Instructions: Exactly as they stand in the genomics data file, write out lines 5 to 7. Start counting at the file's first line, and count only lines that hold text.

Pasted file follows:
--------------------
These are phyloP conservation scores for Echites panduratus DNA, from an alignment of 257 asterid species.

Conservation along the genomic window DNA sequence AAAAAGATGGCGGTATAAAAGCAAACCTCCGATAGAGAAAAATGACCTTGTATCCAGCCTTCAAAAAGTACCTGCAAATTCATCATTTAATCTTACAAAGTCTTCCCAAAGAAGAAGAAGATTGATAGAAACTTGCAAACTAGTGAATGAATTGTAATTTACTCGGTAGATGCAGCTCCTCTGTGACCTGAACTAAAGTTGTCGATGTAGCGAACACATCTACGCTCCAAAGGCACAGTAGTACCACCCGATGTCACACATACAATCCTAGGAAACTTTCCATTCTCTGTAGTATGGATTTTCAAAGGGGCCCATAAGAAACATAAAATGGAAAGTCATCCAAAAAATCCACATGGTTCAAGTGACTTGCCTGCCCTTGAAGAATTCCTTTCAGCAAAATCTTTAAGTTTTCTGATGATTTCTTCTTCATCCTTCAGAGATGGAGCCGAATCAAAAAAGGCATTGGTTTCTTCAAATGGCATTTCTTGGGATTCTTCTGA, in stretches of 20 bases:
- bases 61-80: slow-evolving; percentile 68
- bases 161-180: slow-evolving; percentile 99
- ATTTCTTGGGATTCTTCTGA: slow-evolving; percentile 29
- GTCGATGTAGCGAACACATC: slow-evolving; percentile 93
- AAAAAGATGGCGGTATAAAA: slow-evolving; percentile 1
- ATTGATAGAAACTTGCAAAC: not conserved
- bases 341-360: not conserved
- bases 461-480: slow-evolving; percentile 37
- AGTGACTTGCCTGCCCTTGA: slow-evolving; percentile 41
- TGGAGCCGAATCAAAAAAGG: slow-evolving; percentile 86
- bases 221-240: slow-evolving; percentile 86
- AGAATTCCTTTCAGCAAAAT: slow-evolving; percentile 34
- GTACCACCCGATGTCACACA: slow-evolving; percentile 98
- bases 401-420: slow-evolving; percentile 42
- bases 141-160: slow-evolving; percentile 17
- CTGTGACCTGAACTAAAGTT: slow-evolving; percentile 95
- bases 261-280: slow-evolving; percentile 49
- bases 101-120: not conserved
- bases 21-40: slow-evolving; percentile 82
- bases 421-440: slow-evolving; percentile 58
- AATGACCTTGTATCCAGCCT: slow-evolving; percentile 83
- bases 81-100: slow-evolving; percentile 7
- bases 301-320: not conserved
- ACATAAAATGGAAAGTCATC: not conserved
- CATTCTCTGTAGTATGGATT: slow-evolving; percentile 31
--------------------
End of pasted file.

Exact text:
- ATTTCTTGGGATTCTTCTGA: slow-evolving; percentile 29
- GTCGATGTAGCGAACACATC: slow-evolving; percentile 93
- AAAAAGATGGCGGTATAAAA: slow-evolving; percentile 1